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All about science.

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									A SPECT scan, short for Single-photon Emission Computerized Tomography, allows your
doctor to examine the functioning of internal organs of your body. It is a special type of nuclear
imaging test that utilizes radioactive material and an advanced camera to generate images of your
organs.

In comparison to x-rays that display the internal structures of your body in two-dimensional (2-
D) image format, a SPECT scan generates 3-D images that display the actual working of the
organs. For example, a SPECT scan can display the movement of blood to your heart or areas
inside your brain that may be more or less active.

Why a SPECT scan is carried out?

A SPECT scan may be recommended to detect or monitor a variety of medical conditions and
diseases such as:

      Brain disorders - including stroke, seizure and Alzheimer's disease
      Heart problems - including chest pain, heart attack and arterial blockages in the heart
      Various forms of cancer - such as primary tumors and those that have spread to other
       parts of the body (metastasized)

Risks involved

SPECT scans are considered safe for most people. In case a radioactive tracer is administered
through injection or infusion, you may experience:

      Pain, swelling or bleeding at the specific spot on your arm where the needle was inserted
      An allergic reaction induced by the radioactive tracer, although this occurs rarely.

A SPECT scan is not considered safe for pregnant or breast-feeding women because there are
chances that the radioactive tracer may affect the developing fetus or the new-born baby. A
pregnancy test may be required prior to a SPECT scan in case of women having reached
childbearing age.

Radiation risks

The least possible amount of radiation is used during a SPECT scan. Radiation levels during
such scans are similar to what you may be exposed to over a period of one year in the natural
environment. If you are concerned about radiation exposure associated with a SPECT scan, you
need to talk to your doctor.




What to expect?
During a SPECT scan
SPECT scans usually involve a two-step procedure - the infusion or injection of radioactive dye
(knows as radioactive tracer) and scanning of specific parts of your body using a SPECT
machine.

Receiving the radioactive substance

The radioactive substance will be administered to you through an injection or an intravenous
(IV) infusion into one of the veins in your arm. In specific cases, you may be asked to inhale the
radioactive substance through your nose.

The radioactive substances are processed inside your body wherein the most active tissues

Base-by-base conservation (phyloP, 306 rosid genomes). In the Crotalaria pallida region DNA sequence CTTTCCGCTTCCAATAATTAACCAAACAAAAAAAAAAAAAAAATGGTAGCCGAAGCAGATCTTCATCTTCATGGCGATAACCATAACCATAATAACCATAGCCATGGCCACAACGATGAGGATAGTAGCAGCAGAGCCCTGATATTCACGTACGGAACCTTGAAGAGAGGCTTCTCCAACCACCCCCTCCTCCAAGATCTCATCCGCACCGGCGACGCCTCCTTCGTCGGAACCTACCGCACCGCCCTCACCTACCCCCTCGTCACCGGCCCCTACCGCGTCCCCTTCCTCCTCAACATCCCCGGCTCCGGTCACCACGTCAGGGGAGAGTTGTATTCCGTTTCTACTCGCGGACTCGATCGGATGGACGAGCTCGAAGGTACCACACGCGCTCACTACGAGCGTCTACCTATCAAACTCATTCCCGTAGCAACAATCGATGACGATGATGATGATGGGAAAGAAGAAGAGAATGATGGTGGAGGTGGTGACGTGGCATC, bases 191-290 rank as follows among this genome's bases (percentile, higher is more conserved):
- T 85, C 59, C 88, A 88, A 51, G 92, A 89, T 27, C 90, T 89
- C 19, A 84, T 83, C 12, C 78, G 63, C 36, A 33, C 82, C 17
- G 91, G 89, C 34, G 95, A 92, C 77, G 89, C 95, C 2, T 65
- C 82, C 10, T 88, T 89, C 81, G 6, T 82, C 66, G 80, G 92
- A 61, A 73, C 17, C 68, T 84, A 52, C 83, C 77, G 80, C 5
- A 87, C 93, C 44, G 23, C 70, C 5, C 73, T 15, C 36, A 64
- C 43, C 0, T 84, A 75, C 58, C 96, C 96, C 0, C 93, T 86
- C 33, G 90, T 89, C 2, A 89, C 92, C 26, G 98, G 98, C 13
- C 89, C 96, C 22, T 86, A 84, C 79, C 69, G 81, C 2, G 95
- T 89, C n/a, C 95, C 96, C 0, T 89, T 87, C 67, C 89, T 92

absorb more of the substance. For example, the region inside your brain that may be responsible
for the seizures will absorb more of the radioactive substance. This will make it easier for
doctors to pinpoint the region inside your brain causing the seizures. It is also likely that cancer
cells will absorb more of the radioactive substance in comparison to normal cells because cancer
cells generally grow at a much faster rate than normal cells.

The type of radioactive substance you will be administered will depend on the specific procedure
being followed and the part of your body that is to be scanned. Prior to the scan, you may have to
lie down quietly in a room for around 15 minutes or more to allow proper absorption of the
radioactive substance.

Taking the SPECT scan test

The health care team members will position you on a table in the desired manner in the room
where your SPECT scan test is to be conducted.

A large circular device, a SPECT machine has a special camera known as a gamma camera that
measures the amount of radioactive substance absorbed by your body. The SPECT machine will
rotate around you during the scan while you are lying on the table. It then shoots pictures of
organs and other internal structures in your body. The pictures are then processed by a computer
to generate 3-D images of the body.

The duration of the SPECT scan will depend on the underlying objective for your procedure. In
specific cases, you may be required to take more scan tests, a few hours or days later.

After the SPECT scan test

In just a few hours after the SPECT scan, most of the radioactive substance is flushed out by the
body through the urine. You may be instructed to increase your intake of fluids, for example,
water or juice, to help your body remove the radioactive substance. What may be left behind is
broken down by your body in one or two days.

Your doctor will evaluate results derived through the SPECT scan. Pictures obtained from the
scan may display specific colors, allowing your doctor to pinpoint areas in your body that
absorbed more of the radioactive substance in comparison to other areas. For example, an image
generated by a SPECT machine may display lighter colors for areas inside the brain where cells
are less active and darker colors for areas with more active cells. Some SPECT images display
shades of gray instead of colors

								
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